Here are general symptoms of IBC:

  • A breast that appears discolored (red, purple, pink or bruised);
  • A tender, firm and enlarged breast (sometimes overnight);
  • A warm feeling in the breast (or may feel hot/warm to the touch);
  • Persistent itching of the breast (not relieved with cream or salve);
  • Shooting or stabbing pain;
  • Ridged or dimpled skin texture, similar to an orange peel;
  • Thickened areas of breast tissue;
  • Enlarged lymph nodes under the arm, above/below the collarbone;
  • Flattening or retraction of the nipple;
  • Swollen or crusted skin on the nipple;
  • Change in color of the skin around the nipple (areola)

If you want a great visual go to Lemonland.

Good thing for us IBC patients that neoadjuvant treatment is the new and improved way of doing business because it has increased our 5 year survival rate.  This is where me being right comes in.  According to the Mayo Clinic neoadjuvant therapy combined with surgery, radiation and more chemotherapy has increased IBC survival to 50% at the five year mark.  Best of all, nearly 1/3 are alive 20 years after diagnosis!!!
Plus, general breast cancer mortality has dropped 2% a year since 1990

We are making strides, folks!!!  Large strides! 

I intend to be here twenty years from now, beating the internet-at-large about the head and neck until each and every one out there knows about Inflammatory Breast Cancer and why it’s so insidious.  Or… until it’s completely wiped out, which ever comes first!

Cross-posted to Mothers with Cancer

Benefit or Burden

I love October.  Suddenly the bright spotlight of the media is shown on stories that normally don’t rate for their lack of warm fuzziness.

Take the Welsh’s from Ohio, for instance…  Both wife and husband are in their 60s and are undergoing Breast Cancer treatment.  Both. Of. Them. 

This is a subject near and dear to my heart as my boys have a significantly increased risk of developing breast cancer because I and my mother both carry the BRCA2 genetic mutation.  By significantly, I mean about 80 times that of other men!!!  This equates to about a 1 in 14 lifetime chance of breast cancer.  BRCA2 also increases the risk of other cancers: prostate, pancreatic and stomach cancers as well as melanoma.  Did they hit the genetic jackpot or what!? The BRCA2 gene DOUBLES a man’s chances of developing prostate cancer and melanoma!  My boys have a 1 in 3 chance of prostate cancer before they turn 65!  All of these cancers will rear their ugly heads earlier than typical in a BRCA2 man.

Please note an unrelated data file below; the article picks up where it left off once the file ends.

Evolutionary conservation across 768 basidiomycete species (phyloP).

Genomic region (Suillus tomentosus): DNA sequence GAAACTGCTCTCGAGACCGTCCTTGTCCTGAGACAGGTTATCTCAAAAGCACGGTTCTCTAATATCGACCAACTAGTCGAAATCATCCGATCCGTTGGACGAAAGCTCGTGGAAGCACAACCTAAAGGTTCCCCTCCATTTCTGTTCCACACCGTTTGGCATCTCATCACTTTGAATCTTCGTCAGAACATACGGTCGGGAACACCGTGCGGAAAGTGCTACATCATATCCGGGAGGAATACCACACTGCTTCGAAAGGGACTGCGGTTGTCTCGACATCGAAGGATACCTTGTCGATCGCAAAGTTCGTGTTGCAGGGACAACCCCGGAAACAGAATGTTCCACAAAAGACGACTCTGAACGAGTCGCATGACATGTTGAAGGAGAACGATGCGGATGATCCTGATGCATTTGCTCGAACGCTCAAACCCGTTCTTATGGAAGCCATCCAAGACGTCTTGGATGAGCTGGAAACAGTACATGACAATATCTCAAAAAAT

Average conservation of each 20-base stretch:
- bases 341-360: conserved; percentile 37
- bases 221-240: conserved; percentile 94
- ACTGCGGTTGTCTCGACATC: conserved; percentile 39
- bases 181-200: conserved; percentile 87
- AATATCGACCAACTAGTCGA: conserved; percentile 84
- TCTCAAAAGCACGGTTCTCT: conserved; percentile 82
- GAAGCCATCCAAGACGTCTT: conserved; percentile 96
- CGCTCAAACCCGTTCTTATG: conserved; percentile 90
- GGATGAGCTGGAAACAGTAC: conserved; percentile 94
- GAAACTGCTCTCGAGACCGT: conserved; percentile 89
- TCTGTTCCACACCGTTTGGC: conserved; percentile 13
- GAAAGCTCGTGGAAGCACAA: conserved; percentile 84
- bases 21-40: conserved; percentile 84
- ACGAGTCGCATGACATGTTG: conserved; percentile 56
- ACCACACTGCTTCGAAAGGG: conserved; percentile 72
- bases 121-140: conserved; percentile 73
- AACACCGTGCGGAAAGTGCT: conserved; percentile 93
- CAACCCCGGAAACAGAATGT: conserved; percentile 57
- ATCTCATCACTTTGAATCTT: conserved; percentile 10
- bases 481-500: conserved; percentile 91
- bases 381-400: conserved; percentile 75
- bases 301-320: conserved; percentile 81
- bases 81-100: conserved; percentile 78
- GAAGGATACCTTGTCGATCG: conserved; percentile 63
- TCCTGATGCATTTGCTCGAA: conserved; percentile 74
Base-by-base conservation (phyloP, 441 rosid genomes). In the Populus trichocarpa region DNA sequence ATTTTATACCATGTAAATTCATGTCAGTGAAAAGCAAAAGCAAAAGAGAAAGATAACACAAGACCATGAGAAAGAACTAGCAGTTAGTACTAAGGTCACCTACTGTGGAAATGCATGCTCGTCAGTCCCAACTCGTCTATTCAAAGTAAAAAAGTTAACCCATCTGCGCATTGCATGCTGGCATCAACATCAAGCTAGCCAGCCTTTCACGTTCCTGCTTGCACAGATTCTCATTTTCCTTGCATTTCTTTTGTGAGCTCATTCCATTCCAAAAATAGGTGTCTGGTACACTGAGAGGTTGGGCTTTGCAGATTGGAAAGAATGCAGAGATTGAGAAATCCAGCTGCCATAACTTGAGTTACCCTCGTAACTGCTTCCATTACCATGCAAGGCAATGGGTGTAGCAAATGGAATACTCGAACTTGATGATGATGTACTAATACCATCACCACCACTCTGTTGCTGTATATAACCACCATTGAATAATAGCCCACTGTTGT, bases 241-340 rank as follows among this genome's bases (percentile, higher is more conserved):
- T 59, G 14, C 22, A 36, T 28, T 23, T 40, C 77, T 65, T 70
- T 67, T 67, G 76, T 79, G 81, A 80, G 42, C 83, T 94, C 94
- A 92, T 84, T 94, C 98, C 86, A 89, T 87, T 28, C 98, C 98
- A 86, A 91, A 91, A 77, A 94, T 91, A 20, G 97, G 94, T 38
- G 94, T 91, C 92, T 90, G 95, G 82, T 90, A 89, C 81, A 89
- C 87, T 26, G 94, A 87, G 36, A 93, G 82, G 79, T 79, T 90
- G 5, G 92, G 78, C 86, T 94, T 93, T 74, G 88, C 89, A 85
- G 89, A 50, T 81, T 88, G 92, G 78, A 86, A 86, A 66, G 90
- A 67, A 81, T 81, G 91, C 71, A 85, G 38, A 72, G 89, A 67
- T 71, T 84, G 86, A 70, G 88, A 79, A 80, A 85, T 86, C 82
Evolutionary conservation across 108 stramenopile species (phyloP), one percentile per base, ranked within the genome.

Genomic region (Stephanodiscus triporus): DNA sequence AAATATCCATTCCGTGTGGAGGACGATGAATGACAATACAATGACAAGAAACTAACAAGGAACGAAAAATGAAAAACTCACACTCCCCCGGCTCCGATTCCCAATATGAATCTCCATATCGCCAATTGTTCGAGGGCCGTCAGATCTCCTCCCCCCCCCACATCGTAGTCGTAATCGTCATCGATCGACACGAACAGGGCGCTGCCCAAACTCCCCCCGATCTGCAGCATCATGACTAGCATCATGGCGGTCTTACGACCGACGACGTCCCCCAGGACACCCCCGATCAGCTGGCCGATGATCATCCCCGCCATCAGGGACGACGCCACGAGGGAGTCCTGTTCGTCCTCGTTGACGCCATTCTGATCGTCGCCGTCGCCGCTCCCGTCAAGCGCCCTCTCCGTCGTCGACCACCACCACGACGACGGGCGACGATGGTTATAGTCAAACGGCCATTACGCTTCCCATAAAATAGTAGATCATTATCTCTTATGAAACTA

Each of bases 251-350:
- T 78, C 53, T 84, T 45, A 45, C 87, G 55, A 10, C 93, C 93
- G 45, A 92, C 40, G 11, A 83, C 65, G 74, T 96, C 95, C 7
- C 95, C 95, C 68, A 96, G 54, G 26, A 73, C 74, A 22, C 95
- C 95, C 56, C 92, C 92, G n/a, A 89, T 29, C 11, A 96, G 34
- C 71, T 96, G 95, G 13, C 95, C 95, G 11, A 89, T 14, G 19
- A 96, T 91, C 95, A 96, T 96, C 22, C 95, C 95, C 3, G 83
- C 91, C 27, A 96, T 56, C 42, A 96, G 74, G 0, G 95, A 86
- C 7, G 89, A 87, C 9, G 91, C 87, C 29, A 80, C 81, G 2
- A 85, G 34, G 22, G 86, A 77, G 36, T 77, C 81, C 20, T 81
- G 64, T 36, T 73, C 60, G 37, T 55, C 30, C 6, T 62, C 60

I have long been an advocate of Knowledge Is Power!  It’s only when we hide medical histories and facts in the dark because of embarrassment or fear that these awful diseases get the upper hand.  That being said, knowing my boys could be victims of genetic Russian Roulette, I have a decision to make.  Should I get them genetically tested?

My quandary is this:  genetic testing would arm all of us with the power of knowledge.  We could gird our sons against cancer with more frequent screenings at much younger ages.  Even enroll them in test programs aimed at prevention.  However, by equipping ourselves with this information we also make the results available to insurance companies.  If I test the boys as children in order to afford them the best possible chance at survival, do I label them with a giant red flag that will prevent them from ever getting health insurance?  Will it cause them employment issues in the future?

It’s such a tight rope to walk; future benefit or burden?  What would you do?

Cross posted to Mothers With Cancer

Research You Can Sink Your Teeth Into…

As I embarked on my daily lunch-time web surf session, I stumbled upon this yummy article from Britain. Anyone want to voluteer to eat chocolate for a year for the betterment of society? Me!!!!! Me!!!!

How come our Government doesn’t do this kind of research?